ABSTRACT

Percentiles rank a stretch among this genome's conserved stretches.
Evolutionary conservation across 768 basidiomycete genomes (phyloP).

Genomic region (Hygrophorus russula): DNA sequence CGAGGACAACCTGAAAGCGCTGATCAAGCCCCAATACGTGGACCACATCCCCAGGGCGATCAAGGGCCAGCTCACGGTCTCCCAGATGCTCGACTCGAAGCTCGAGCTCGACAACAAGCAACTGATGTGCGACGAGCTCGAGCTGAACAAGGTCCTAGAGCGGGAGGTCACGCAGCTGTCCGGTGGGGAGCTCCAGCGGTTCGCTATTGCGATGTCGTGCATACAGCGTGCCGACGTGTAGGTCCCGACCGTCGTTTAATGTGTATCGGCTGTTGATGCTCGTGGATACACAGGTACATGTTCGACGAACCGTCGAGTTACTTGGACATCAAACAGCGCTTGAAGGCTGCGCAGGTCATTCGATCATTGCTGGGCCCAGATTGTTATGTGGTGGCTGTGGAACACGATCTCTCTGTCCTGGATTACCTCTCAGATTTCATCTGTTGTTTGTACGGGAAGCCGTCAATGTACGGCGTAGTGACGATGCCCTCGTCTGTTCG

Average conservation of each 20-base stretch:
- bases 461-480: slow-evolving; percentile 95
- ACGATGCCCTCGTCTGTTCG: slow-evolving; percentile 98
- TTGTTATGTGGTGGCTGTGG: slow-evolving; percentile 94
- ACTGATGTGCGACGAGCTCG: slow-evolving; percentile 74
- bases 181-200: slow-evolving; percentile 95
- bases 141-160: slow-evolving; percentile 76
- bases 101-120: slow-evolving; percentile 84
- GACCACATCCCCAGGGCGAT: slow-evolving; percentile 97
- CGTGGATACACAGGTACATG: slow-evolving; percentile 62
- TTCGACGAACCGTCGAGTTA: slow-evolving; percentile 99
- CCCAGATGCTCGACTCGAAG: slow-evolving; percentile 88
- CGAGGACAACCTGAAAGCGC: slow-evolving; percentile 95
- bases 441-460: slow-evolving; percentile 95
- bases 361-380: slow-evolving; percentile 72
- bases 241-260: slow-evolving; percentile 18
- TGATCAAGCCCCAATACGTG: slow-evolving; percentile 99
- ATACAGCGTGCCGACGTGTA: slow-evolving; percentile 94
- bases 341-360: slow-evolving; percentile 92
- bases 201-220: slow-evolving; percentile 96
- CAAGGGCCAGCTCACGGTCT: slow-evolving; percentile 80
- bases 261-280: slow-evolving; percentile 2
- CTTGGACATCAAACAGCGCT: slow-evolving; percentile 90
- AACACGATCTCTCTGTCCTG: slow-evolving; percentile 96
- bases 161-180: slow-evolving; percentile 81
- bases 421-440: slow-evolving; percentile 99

History offers an immense space for re-imagining the nation, its roots, and therefore its legitimacy. It can also be conflated with fiction and develop in the peripheral spaces of para- or pseudo-science, as alternate history. The Russian public has become accustomed to hearing about the latest reversals of historical perspectives at regular intervals; this schizophrenia has facilitated the massive establishment of alternate history in contemporary Russia, where people experienced the collapse of the Soviet Union and the birth of new states as something imposed from both without and within. One of the most widespread alternatives of national and world history is linked to the "Jewish question." In the New Chronology, Belarus and Ukraine exist only as pieces of Russian history, just as the Turkic peoples of the Russian Federation and Central Asia have no history outside of a Russocentric framework.